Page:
Soccer matches with thousands of fans, religious festivities and parliamentary elections were believed to have contributed to the spike in cases.
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After delaying them twice, Sri Lanka held its parliamentary elections in August 2020 that handed president Gotabaya Rajapaksa and his older brother, Mahinda, an overwhelming majority.
According to the health guidelines issued by the government, parties were advised to limit election rallies to 300 people, which could be expanded to allow 500 people for events attended by party leaders. Door-to-door campaigning was limited to five people.
In the lead up to the polls, the South Asian nation also held a mock election as a trial run of COVID-19 measures, including masks, face shields, physical distancing and voters bringing their own pens and pencils to mark ballot papers.
More than 91,000 new daily infections were recorded on Nov. 4, taking the nationwide caseload past 9.38 million people.
While many Americans took advantage of expanded access to mail-in voting, lines were long in many polling places across the country.
The 2020 U.S. presidential elections saw a record voter turnout of nearly 158 million — 66.2 per cent of eligible voters, according to a Pew Research Centre analysis.
During the campaign, Trump, a vocal critic of lockdown restrictions, drew sharp criticism from political opponents, voters and health experts for his handling of the COVID-19 crisis.
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Israel, a global leader in COVID-19 vaccinations, held parliamentary elections in March of this year.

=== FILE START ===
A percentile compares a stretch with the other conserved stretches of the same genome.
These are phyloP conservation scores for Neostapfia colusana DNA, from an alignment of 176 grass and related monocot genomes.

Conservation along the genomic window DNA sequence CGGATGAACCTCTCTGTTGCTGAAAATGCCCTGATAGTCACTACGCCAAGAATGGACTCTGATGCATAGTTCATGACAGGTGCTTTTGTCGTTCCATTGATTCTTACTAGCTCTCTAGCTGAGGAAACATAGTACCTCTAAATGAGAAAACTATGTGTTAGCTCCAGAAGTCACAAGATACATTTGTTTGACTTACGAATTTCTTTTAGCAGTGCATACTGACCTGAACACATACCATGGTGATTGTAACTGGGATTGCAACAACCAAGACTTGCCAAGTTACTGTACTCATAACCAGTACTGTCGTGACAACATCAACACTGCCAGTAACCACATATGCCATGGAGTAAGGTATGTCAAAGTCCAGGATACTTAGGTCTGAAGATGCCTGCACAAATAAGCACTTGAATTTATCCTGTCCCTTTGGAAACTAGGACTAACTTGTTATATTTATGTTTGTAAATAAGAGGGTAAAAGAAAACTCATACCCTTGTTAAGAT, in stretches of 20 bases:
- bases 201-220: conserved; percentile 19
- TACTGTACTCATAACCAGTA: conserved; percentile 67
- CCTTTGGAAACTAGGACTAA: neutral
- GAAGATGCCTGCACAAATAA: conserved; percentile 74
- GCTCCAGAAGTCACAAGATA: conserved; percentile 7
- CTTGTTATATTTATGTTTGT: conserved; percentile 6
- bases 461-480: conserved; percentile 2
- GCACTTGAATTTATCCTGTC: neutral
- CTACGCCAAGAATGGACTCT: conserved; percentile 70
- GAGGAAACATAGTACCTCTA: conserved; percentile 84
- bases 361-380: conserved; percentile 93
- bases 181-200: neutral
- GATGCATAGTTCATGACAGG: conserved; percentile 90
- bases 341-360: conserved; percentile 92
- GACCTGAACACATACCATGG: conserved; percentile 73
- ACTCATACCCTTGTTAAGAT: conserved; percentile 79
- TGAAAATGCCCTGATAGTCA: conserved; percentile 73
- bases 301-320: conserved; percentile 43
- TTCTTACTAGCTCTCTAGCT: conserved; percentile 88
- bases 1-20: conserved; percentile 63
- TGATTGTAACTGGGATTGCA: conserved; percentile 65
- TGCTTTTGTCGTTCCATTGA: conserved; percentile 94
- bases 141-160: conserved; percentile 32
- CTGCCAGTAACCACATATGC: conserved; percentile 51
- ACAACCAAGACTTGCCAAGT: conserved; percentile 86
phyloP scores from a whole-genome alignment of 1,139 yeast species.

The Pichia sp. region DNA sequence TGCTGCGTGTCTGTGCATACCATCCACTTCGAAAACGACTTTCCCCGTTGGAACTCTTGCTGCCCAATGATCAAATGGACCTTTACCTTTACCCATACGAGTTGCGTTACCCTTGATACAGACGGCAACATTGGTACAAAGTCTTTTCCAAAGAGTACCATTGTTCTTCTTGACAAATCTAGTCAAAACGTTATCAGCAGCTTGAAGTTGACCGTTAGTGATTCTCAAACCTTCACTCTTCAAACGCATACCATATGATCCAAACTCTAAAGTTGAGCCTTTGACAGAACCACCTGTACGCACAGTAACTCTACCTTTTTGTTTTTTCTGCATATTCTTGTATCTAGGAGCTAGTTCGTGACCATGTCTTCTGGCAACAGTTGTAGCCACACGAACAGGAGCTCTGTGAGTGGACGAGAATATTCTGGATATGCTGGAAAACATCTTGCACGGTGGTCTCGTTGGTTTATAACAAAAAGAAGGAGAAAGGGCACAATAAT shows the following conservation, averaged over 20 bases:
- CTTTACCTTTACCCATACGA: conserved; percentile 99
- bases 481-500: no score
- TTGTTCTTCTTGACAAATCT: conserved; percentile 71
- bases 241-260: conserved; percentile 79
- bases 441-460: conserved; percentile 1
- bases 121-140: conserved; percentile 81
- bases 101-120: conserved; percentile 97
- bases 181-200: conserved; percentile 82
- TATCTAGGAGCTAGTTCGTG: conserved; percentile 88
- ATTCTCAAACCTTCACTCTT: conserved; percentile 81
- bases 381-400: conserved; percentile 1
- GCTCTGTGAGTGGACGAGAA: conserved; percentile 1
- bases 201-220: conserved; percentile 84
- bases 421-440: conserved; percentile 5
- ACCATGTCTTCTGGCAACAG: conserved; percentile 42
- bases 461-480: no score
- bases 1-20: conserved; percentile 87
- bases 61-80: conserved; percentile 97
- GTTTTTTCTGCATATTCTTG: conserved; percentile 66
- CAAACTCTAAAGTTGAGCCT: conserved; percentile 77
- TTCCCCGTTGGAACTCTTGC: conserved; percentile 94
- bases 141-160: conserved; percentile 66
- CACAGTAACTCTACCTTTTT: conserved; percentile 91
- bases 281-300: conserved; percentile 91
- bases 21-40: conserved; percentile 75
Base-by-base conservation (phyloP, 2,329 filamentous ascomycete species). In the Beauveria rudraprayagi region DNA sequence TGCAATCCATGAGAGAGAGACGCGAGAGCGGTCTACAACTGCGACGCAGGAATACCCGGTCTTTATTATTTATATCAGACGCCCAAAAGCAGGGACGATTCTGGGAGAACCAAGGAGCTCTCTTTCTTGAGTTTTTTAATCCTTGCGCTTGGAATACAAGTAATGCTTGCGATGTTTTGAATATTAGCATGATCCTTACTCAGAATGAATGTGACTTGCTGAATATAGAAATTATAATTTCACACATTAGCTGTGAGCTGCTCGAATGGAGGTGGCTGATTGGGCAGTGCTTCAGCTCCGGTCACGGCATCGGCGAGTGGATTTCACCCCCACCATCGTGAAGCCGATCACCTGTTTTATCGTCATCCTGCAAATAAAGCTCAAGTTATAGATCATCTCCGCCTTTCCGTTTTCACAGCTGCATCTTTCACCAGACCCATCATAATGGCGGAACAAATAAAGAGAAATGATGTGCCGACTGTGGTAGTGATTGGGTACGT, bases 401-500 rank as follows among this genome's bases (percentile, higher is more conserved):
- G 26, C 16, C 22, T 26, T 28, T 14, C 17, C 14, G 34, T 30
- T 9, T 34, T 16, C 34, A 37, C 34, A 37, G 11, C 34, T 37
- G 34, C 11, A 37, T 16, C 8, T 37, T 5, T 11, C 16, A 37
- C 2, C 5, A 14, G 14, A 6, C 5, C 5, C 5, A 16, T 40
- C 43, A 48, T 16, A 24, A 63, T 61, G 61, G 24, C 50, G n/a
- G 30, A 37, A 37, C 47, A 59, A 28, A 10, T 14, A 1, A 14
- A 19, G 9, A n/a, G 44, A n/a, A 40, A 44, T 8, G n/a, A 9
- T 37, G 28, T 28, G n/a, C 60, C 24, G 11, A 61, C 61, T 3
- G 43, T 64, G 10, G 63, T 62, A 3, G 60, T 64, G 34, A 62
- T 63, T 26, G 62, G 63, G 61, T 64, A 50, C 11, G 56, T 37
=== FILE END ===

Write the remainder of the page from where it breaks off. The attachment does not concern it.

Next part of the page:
Prime Minister Benjamin Netanyahu and his right-wing allies fell short of winning a parliamentary majority.
After weeks of political deadlock, Israel’s parliament approved a new coalition government in June that sent Netanyahu into the opposition after a record 12 years in office.
Naftali Bennett, the head of a small ultranationalist party, was sworn in as the new prime minister on June 13.
In April 2021, Japan’s ruling Liberal Democratic Party (LDP) lost all three seats in parliamentary by-elections.
Anger with the government’s handling of the COVID-19 pandemic and a slow vaccine rollout contributed to the election outcome, according to analysts.
General elections are set to take place later this year. Prime minister Yoshihide Suga, who replaced Shinzo Abe last year and has seen his approval rating plummet during the pandemic, has announced he will not run.
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In June, Iranians elected the country’s new president.
Hardline judiciary chief Ebrahim Raisi clinched a landslide victory in a vote that saw the lowest turnout in a presidential vote in the Islamic Republic’s history. Some 48.8 per cent of eligible voters cast their ballots.
Voter apathy was partly fed by the devastated state of the economy and subdued campaigning amid months of surging COVID-19 cases.
On election day, poll workers wore gloves and masks, and some wiped down ballot boxes with disinfectants.
— with files from Reuters, the Associated Press